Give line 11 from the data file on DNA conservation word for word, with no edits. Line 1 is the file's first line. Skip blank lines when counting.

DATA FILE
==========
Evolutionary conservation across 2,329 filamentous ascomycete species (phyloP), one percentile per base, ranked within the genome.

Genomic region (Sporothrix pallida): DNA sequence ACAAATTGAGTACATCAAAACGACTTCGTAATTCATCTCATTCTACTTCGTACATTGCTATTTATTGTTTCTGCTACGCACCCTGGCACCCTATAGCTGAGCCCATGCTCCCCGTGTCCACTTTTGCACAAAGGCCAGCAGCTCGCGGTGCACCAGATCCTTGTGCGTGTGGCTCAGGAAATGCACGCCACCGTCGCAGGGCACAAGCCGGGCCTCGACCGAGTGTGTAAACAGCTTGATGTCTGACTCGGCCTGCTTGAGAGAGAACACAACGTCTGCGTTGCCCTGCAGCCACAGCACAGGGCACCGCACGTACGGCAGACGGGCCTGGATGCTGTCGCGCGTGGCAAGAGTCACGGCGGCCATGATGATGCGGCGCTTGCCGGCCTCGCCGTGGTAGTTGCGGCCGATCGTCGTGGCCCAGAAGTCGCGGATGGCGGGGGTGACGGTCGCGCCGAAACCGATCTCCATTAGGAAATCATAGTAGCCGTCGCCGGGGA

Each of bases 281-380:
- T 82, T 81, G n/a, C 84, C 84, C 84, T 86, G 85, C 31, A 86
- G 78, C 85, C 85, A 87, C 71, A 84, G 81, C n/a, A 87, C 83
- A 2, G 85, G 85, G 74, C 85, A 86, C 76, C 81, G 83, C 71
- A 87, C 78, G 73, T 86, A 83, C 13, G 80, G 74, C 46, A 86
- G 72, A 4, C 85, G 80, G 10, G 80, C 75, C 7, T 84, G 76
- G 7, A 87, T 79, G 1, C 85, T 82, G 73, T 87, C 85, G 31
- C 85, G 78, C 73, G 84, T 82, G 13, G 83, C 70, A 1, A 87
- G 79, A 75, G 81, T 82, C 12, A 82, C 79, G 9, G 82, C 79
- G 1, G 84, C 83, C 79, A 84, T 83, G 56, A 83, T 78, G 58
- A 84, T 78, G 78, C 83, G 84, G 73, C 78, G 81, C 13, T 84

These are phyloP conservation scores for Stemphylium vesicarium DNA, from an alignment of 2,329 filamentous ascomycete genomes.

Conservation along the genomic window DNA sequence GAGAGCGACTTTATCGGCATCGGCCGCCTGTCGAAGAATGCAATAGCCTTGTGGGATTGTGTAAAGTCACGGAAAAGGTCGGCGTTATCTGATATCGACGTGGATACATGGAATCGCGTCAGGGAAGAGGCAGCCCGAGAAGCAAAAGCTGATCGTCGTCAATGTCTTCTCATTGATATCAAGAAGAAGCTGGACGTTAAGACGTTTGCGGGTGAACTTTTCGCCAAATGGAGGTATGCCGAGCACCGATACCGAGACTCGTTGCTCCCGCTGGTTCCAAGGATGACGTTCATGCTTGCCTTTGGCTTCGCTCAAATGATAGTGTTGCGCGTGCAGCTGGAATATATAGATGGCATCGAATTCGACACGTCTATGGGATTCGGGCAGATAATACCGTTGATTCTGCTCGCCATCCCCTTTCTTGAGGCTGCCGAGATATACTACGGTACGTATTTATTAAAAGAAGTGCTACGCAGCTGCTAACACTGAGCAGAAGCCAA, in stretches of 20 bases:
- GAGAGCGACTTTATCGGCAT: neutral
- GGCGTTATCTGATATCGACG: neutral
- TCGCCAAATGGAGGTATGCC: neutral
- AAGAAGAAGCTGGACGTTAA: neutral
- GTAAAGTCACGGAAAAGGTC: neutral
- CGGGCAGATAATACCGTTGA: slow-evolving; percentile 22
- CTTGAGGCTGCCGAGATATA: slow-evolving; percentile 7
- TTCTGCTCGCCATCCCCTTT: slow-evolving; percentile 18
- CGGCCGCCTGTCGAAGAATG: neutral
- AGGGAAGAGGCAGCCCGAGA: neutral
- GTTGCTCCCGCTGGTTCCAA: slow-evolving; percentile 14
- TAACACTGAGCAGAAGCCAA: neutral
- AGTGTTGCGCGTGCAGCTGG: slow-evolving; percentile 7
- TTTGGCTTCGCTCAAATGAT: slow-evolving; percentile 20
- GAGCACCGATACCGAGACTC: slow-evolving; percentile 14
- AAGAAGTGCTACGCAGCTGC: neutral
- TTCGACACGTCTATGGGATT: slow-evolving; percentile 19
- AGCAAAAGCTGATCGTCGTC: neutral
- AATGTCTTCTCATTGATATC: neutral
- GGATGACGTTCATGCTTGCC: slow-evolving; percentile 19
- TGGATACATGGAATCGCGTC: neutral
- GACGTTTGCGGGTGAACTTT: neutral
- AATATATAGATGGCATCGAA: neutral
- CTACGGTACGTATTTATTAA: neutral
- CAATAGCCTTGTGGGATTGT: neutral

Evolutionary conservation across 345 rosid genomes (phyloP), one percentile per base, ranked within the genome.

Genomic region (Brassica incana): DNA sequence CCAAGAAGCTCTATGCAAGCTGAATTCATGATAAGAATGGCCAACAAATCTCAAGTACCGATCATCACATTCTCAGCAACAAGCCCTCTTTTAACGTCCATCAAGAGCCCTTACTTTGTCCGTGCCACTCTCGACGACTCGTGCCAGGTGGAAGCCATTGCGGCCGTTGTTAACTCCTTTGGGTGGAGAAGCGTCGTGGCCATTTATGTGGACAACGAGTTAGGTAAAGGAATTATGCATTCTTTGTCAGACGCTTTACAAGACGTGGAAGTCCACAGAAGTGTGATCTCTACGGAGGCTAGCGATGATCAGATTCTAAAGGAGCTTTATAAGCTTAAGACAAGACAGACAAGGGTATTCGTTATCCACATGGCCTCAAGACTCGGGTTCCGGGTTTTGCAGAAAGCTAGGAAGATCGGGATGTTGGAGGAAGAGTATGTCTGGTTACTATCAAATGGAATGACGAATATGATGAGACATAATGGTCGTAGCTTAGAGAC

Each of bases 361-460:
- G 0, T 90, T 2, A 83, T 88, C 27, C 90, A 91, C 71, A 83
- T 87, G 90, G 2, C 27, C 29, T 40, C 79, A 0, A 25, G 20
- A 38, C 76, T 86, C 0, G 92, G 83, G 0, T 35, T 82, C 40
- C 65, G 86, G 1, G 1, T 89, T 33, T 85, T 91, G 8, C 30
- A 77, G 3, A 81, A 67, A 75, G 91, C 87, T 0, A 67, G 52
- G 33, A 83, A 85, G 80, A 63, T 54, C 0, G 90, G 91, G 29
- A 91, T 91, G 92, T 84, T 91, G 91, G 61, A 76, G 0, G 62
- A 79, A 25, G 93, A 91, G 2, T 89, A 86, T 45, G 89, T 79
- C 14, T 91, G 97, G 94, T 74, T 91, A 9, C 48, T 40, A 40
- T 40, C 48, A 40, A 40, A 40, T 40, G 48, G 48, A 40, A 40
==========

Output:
- G 79, A 75, G 81, T 82, C 12, A 82, C 79, G 9, G 82, C 79